NEW YORK: A Picasso masterpiece fetched more than $179 million in New York on Monday, smashing the world record for the most expensive art sold at auction in what was dubbed the “sale of the century.”
A bronze statue by Alberto Giacometti also broke the record for most expensive sculpture sold at auction, fetching more than $141 million at the same sale in a packed auction room at Christie’s.
The Pablo Picasso oil painting, “The Women of Algiers (Version 0),” sold for $179,365,000 after 11 and a half minutes of furious bidding from telephone buyers at a packed auction room at Christie’s.
Applause erupted when the sale was finalized in an atmosphere of feverish excitement, accompanied by laughter and jokes, fetching way over its pre-sale estimate of $140 million.
The previous world record for a painting sold at auction was $142.4 million, set for British painter Francis Bacon’s “Three Studies of Lucian Freud,” which was sold by Christie’s in New York in 2013.
The 1955 painting by Picasso is one of the last major paintings by the Spanish master still in private hands. He painted several versions until he settled on the nearly four-by-five-foot (1.2-by-1.5-meter) canvas.
Just minutes later, the bronze statue by Swiss artist Giacometti called “Man Pointing,” which also broke its pre-sale estimate of $130 million.
Christie’s senior vice president Loic Gouzer had predicted the two works could set a world record.
“You don’t have another chance to get them,” he said ahead of the auction.
Swiss sculptor Giacometti also held the previous record for the most expensive sculpture sold at auction with his “Walking Man I” fetching $104.3 million in London in 2010.
In total, Christie’s sold more than $705 million worth of art at its 35-lot auction of masterpieces spanning more than a century from 1902 to 2011, and scored at its swanky New York premises at Rockefeller Plaza.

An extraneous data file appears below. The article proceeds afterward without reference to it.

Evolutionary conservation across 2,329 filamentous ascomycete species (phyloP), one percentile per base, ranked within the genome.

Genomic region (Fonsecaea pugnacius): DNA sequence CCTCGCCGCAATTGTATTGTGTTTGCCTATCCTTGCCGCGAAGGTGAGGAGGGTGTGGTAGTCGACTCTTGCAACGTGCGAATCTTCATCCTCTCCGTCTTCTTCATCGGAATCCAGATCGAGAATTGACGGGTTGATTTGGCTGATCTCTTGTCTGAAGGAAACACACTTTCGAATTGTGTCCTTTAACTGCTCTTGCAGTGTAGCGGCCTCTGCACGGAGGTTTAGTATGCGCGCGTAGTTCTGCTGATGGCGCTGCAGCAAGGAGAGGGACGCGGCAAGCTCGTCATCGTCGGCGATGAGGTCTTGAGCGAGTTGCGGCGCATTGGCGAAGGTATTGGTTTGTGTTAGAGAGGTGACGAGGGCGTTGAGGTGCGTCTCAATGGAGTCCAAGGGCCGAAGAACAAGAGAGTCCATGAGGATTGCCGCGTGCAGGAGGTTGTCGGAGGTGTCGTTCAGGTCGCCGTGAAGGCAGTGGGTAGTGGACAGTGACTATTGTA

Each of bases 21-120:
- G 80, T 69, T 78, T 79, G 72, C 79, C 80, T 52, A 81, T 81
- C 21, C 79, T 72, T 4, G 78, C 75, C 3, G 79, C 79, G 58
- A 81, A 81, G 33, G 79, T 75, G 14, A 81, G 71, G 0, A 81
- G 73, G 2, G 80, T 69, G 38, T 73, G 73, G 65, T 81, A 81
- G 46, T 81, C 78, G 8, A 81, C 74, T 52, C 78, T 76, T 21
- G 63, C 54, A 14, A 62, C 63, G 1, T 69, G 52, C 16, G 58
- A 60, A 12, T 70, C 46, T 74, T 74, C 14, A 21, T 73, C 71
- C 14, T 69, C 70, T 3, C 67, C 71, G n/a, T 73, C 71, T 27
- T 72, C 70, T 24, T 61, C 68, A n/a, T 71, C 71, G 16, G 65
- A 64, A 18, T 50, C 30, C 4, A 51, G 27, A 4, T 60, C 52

Picasso’s “Buste de femme” oil painting sold for $67.365 million, a painting from Claude Monet’s “The House of Parliament” series went for $40.485 million and Mark Rothko’s 1958 “No 36, Black Stripe” fetched $40.485 million.
Exponential growth in the art market, particularly for modern and contemporary works, is attributed to a growing number of private investors around the world and burgeoning interest in Asia and the Gulf.
‘Sale of the century’
The proceeds from public art auctions rose 26 percent from $12.05 billion in 2013 to $15.2 billion in 2014, and grew 422 percent between 2000 and 2014, according to Artprice, a leader in art market information.
Artprice CEO Thierry Ehrmann had predicted that interest would be particularly strong for the Giacometti statue, although his prediction that it would eclipse the Picasso did not materialize.
“This will be the sale of the century,” Ehrmann told AFP earlier. “It’s a tipping point in the history of art.”
There are only six casts in the world of “Man Pointing,” which shows a wiry, nearly six-foot (1.8-meter) man holding up one hand and pointing with the other.
New York’s spring auction season began last week at Sotheby’s, which sold a Vincent van Gogh painting for more than $66 million, the most paid for a work by the Dutch post-impressionist since 1998.
Van Gogh’s “Les Alyscamps,” which depicts a stand of autumnal trees, had been expected to go for around $40 million but was finally snapped up by an Asian collector after an intense bidding war.
The sales continue on Tuesday, Wednesday and Thursday.
Despite setting new auction records, the Picasso and Giacometti are unlikely to eclipse the $300 million reportedly paid privately by Qatar for Paul Gauguin’s 1892 painting “When Will You Marry?” in February.